Anne Murphy, associate professor of neuroscience at George State University, is observing the relationship between pain felt as an infant and the related long-term effects.
Unalleviated pain during the perinatal period is associated with permanent decreases in pain sensitivity, blunted cortisol responses and higher rates of neuropsychiatric disorders.
To date, the mechanism(s) by which these long-term changes in stress and pain behavior occur, and whether such alterations can be prevented by appropriate analgesia at the time of injury, remains unclear.
We have previously reported in rats that inflammation experienced on the day of birth permanently upregulates central opioid tone, resulting in a significant reduction in adult pain sensitivity. However, the impact on early life pain on anxiety- and stress-related behavior is not known.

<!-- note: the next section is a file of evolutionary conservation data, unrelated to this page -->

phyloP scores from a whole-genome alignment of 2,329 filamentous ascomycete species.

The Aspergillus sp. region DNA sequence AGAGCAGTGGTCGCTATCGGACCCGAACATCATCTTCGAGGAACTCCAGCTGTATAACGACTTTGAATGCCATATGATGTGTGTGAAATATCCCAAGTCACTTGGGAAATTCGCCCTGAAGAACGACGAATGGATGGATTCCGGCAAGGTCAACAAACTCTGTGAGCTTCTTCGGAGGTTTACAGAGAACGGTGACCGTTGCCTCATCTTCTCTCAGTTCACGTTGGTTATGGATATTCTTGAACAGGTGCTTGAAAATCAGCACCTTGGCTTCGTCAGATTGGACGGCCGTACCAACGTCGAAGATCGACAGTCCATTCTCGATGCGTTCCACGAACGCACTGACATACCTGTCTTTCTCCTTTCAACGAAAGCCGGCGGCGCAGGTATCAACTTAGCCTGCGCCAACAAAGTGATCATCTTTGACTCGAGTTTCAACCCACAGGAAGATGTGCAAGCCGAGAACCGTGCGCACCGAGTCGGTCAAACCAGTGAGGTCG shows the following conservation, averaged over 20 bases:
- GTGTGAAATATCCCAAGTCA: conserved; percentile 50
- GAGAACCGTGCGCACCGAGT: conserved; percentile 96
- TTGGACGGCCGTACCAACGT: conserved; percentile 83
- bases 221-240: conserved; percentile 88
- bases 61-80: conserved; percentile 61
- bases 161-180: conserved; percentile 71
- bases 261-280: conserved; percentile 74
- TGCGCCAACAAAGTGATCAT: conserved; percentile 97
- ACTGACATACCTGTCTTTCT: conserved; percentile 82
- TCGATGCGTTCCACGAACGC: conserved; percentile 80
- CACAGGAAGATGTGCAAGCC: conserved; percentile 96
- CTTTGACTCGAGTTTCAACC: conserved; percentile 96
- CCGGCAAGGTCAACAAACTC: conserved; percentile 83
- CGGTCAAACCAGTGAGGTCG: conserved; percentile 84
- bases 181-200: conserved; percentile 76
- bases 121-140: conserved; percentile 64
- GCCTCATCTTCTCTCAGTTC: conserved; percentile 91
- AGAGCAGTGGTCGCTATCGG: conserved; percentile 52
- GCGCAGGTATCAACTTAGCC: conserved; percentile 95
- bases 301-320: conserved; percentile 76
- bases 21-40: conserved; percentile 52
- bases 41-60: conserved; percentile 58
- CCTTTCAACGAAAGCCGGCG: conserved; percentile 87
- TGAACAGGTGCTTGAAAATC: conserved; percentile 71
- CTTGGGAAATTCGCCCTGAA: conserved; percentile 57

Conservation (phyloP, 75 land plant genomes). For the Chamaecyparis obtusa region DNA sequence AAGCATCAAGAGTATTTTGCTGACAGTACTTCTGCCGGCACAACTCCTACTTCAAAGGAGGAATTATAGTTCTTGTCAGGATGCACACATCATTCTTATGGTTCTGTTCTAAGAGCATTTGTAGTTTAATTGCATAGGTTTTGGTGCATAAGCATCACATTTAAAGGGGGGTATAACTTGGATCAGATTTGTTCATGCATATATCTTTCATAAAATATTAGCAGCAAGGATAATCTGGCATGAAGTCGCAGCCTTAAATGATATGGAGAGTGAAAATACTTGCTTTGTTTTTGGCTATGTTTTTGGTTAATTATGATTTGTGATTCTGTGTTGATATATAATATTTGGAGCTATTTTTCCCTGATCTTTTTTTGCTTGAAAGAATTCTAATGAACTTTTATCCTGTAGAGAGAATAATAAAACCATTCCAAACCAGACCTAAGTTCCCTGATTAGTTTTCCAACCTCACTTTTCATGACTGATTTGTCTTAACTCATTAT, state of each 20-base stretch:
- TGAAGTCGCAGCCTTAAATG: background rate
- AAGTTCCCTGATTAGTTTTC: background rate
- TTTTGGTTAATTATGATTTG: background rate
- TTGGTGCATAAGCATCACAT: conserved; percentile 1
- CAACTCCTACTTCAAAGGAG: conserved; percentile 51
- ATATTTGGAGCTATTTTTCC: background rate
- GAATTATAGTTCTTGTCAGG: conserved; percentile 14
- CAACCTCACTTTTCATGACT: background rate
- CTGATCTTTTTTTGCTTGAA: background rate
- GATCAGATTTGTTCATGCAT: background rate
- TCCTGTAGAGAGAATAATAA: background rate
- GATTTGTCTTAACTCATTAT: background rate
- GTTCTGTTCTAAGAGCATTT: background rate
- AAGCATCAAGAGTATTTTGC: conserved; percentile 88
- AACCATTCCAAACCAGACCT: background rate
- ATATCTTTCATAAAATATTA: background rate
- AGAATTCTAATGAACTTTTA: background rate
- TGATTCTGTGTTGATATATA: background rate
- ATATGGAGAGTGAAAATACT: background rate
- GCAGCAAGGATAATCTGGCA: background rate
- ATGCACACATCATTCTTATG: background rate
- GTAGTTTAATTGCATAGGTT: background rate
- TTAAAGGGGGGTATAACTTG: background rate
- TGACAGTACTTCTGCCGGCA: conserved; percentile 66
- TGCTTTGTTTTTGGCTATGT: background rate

As adults, animals that experienced pain on the day of birth displayed blunted responses to anxiety- and stress-provoking stimuli. These animals also show decreased corticosterone release following stress.
The dampened behavioral responses to anxiety- and stress-provoking stimuli were accompanied by 2-fold changes in brain enkephalin expression, an endogenous opioid known to regulate stress and pain.
Changes in brain enkephalin levels were evident 24 hours after injury and persisted into adulthood, suggesting that early life pain permanently alters brain opioidergic circuits. These changes in stress responsiveness were completely reversed in animals that received morphine at the time of injury.
Together, our studies demonstrate the degree, severity and preventability of the long-term deficits in stress response associated with a single painful experience early in life.